That isn't the point - people buy them less often, so monthly sales are lower. Under the plan we had two years ago from Verizon, I was 'entitled' to a new phone every 24 months; if I waited 2 months, I paid exactly the same amount, but I waited longer for an improved phone, so I had no incentive to spread out upgrades. Under the plan we have now from Verizon, the same company, when I get a new phone, I start paying for that new phone over 24 months; if I wait 2 months, I get two months of reduced bill because for those two months I'm not paying for a phone. For years, our entire family got new phones right on schedule; 2018, when our two-year anniversary arrived at the end of December, only my wife and our younger daughter got new phones "on schedule"; our old daughter chose to stick with her old phone for a tad longer, because she was getting married in January, and she didn't want to leave us with the bill for the phone that she'd be taking with her, and I didn't see a phone with a camera better than the one I already had, so I stuck with my old one.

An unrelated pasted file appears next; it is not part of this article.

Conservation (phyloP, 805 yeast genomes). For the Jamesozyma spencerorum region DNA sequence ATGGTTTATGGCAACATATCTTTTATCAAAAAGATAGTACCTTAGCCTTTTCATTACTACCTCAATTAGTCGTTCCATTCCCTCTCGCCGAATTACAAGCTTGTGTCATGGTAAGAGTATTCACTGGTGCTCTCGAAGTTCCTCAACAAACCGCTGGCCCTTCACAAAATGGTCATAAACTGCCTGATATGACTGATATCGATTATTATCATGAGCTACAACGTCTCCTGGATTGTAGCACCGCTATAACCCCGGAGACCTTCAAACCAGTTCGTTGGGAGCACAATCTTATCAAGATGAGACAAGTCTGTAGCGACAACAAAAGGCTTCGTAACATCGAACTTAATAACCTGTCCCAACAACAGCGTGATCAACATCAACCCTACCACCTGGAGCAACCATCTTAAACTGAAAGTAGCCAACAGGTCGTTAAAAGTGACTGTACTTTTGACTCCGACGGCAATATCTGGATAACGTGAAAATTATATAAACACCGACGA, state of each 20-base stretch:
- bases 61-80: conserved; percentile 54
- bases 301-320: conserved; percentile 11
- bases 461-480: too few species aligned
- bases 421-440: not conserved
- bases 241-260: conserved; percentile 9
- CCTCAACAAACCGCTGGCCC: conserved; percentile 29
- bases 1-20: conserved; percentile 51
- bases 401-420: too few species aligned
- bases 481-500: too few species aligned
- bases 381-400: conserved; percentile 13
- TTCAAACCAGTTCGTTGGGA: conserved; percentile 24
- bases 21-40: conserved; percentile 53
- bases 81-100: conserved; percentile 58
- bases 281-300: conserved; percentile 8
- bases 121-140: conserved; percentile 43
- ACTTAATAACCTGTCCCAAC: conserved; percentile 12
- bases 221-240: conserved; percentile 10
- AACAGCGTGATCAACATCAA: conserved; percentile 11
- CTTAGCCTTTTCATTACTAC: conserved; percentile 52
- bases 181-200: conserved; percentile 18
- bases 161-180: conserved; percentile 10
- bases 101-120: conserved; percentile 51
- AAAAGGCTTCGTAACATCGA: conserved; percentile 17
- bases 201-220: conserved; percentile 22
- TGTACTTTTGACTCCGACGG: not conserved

05-30-2019, 10:10 PM - 1 Like   #11
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Usually when the mobile market gets worse, more companies redirect their R&D investments into niche markets in order to compensate loss of revenues from mobiles and mitigate market risks. R&D funds compete against each other, so if the mobile business does bad, it's not necessarily bad for cameras.
05-30-2019, 10:31 PM   #12
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05-31-2019, 03:45 AM   #13
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Maybe the K3 replacement will have a phone and internet access.
05-31-2019, 05:53 AM - 3 Likes   #14
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QuoteOriginally posted by steve_k Quote
Maybe the K3 replacement will have a phone and internet access.
One of my daughters-in-law asked me if there was a camera that automatically sent pictures to Facebook as they were snapped. I didnít have an answer but I had a question. Why would you want that? (I didnít ask it aloud.)
05-31-2019, 06:15 AM   #15
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QuoteOriginally posted by steve_k Quote
Maybe the K3 replacement will have a phone and internet access.
The more we ask of add ons, the heavier and the bigger the camera becomes. More parts to be installed.

Last edited by totsmuyco; 05-31-2019 at 08:34 PM.